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Table per Concrete Class Example using XML – Hibernate4

Table per Concrete Class
 
In case of Table per concrete class, two tables for each subclass are created. The super class variables are placed in each subclass.
 
In this example, we are going to use hb2ddl.auto property to generate the table automatically. So we don’t need to worry about creating tables in the database.
 
Inheritance
 
The above is the Hierarchy of classes involved. Here Employee is the super class for PermanentEmployee and ContractEmployee classes. Now Let us create Java classes for the above hierarchy to implement
 

Model class

 
File: Employee.java

package model;

public class Employee {
	private int empID;
	private String empName;

	public int getEmpID() {
		return empID;
	}

	public String getEmpName() {
		return empName;
	}

	public void setEmpID(int empID) {
		this.empID = empID;
	}

	public void setEmpName(String empName) {
		this.empName = empName;
	}

}

 
File: PermanentEmployee.java

package model;

public class PermanentEmployee extends Employee {
	private String companyName;

	public String getCompanyName() {
		return companyName;
	}

	public void setCompanyName(String companyName) {
		this.companyName = companyName;
	}

}

 
File: ContractEmployee.java

package model;

public class ContractEmployee extends Employee {
	String contractorName;

	public String getContractorName() {
		return contractorName;
	}

	public void setContractorName(String contractorName) {
		this.contractorName = contractorName;
	}
}

 

Hibernate Mapping xml

 

<hibernate-mapping>
	<class name="model.Employee" table="EMPLOYEE">
		<id name="empID" type="int" column="EMPID">
			<generator class="assigned" />
		</id>
		
		<property name="empName" type="java.lang.String" column="EMP_NAME" />

		<union-subclass name="model.PermanentEmployee" table="P_EMPLOYEE">
			<property name="companyName" column="COMPANY_NAME" />
		</union-subclass>
		
		<union-subclass name="model.ContractEmployee" table="T_EMPLOYEE">
			<property name="contractorName" column="CONTRACTOR_NAME" />
		</union-subclass>
		
	</class>
</hibernate-mapping>

 
The union-subclass sub element of class, specifies the subclass. It adds the columns of parent table into this table. In other words, it is working as a union.class.
 

Hibernate Configuration file

 

<hibernate-configuration>

	<session-factory>
		<!-- Database connection settings -->
		<property name="hibernate.connection.driver_class">oracle.jdbc.driver.OracleDriver</property>
		<property name="hibernate.connection.username">system</property>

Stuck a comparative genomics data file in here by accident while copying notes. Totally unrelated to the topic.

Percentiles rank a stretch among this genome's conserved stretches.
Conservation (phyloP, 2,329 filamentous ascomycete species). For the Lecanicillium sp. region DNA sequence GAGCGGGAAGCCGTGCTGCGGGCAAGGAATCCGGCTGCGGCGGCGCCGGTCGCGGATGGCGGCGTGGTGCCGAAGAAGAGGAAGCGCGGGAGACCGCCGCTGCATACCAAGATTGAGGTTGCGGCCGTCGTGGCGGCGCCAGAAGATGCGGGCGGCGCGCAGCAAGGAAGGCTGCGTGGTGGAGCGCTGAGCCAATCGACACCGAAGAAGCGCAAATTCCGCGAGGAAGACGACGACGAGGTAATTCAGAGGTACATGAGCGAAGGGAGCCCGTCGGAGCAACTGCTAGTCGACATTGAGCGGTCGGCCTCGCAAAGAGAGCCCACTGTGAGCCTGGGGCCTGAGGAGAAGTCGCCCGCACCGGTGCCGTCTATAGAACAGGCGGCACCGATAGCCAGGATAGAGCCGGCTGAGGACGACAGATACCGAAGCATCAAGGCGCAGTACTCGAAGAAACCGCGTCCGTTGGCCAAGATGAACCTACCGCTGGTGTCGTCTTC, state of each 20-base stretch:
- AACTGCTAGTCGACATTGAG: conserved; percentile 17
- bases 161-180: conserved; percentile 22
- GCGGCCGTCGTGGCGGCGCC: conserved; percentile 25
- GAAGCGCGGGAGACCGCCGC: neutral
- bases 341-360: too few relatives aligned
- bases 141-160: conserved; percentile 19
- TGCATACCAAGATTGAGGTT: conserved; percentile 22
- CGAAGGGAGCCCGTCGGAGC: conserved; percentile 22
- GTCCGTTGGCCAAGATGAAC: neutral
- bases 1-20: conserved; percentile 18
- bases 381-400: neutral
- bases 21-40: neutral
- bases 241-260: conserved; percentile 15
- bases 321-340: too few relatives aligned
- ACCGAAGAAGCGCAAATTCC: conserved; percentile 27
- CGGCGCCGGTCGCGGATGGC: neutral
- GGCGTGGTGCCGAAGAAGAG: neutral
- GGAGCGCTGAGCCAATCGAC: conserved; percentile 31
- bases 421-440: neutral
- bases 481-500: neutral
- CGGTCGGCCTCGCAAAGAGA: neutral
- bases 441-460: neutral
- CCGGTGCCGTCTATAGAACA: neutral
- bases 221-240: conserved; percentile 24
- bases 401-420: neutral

<property name="hibernate.connection.password">admin</property>
		<property name="hibernate.connection.url">jdbc:oracle:thin:@127.0.0.1:1521:XE</property>

		<!-- JDBC connection pool (use the built-in) -->
		<property name="connection.pool_size">2</property>

		<!-- SQL dialect -->
		<property name="hibernate.dialect">org.hibernate.dialect.OracleDialect</property>

		<!-- Enable Hibernate's current session context -->
		<property name="current_session_context_class">thread</property>

		<!-- Disable the second-level cache -->
		<property name="cache.provider_class">org.hibernate.cache.NoCacheProvider</property>

		<!-- Echo all executed SQL to sysout -->
		<property name="show_sql">true</property>

		<!-- Drop and re-create the database schema on startup -->
		<property name="hibernate.hbm2ddl.auto">create</property>
		<mapping resource="Employee.hbm.xml" />

	</session-factory>

</hibernate-configuration>

 
The hbm2ddl.auto property is defined for creating automatic table in the database.
 

Client program

 
Now let us write one client program for three bean programs – Employee, PermanentEmployee, ContractEmployee
 

package util;

import model.ContractEmployee;
import model.PermanentEmployee;

import org.hibernate.Session;
import org.hibernate.SessionFactory;
import org.hibernate.Transaction;
import org.hibernate.boot.registry.StandardServiceRegistryBuilder;
import org.hibernate.cfg.Configuration;
import org.hibernate.service.ServiceRegistry;

public class HibernateUtil {

	public static void main(String[] args) {

		Configuration cf = new Configuration().configure("hibernate.cfg.xml");

		StandardServiceRegistryBuilder srb = new StandardServiceRegistryBuilder();
		srb.applySettings(cf.getProperties());
		ServiceRegistry sr = srb.build();
		SessionFactory sf = cf.buildSessionFactory(sr);

		Session session = sf.openSession();

		PermanentEmployee p1 = new PermanentEmployee();
		p1.setEmpID(1);
		p1.setEmpName("Ameer");
		p1.setCompanyName("CTS");

		PermanentEmployee p2 = new PermanentEmployee();
		p2.setEmpID(2);
		p2.setEmpName("Lourde");
		p2.setCompanyName("TCS");

		// create two objects of ContractEmployee
		ContractEmployee t1 = new ContractEmployee();
		t1.setEmpID(3);
		t1.setEmpName("Prabhu");
		t1.setContractorName("ABD Consultancy");

		ContractEmployee t2 = new ContractEmployee();
		t2.setEmpID(4);
		t2.setEmpName("Badru");
		t2.setContractorName("MN Consultancy");

		Transaction tx = session.beginTransaction();

		session.save(p1);
		session.save(p2);
		session.save(t1);
		session.save(t2);

		tx.commit();
		System.out.println("Object saved successfully !");
		session.close();
		sf.close();
	}
}

 

Eclipse Console

 
Table per Concrete Class Example using XML - Hibernate4

Database output

 
P_EMPLOYEE2
 
T_Employee2
 

About Mohaideen Jamil


Am currently working as a Struts 2 Developer in a reputed IT Organisations. I can help you with teaching Core java and Struts 2. Follow me on Facebook or Google Plus. If you like my tutorials, consider making a donation to this charity, thanks.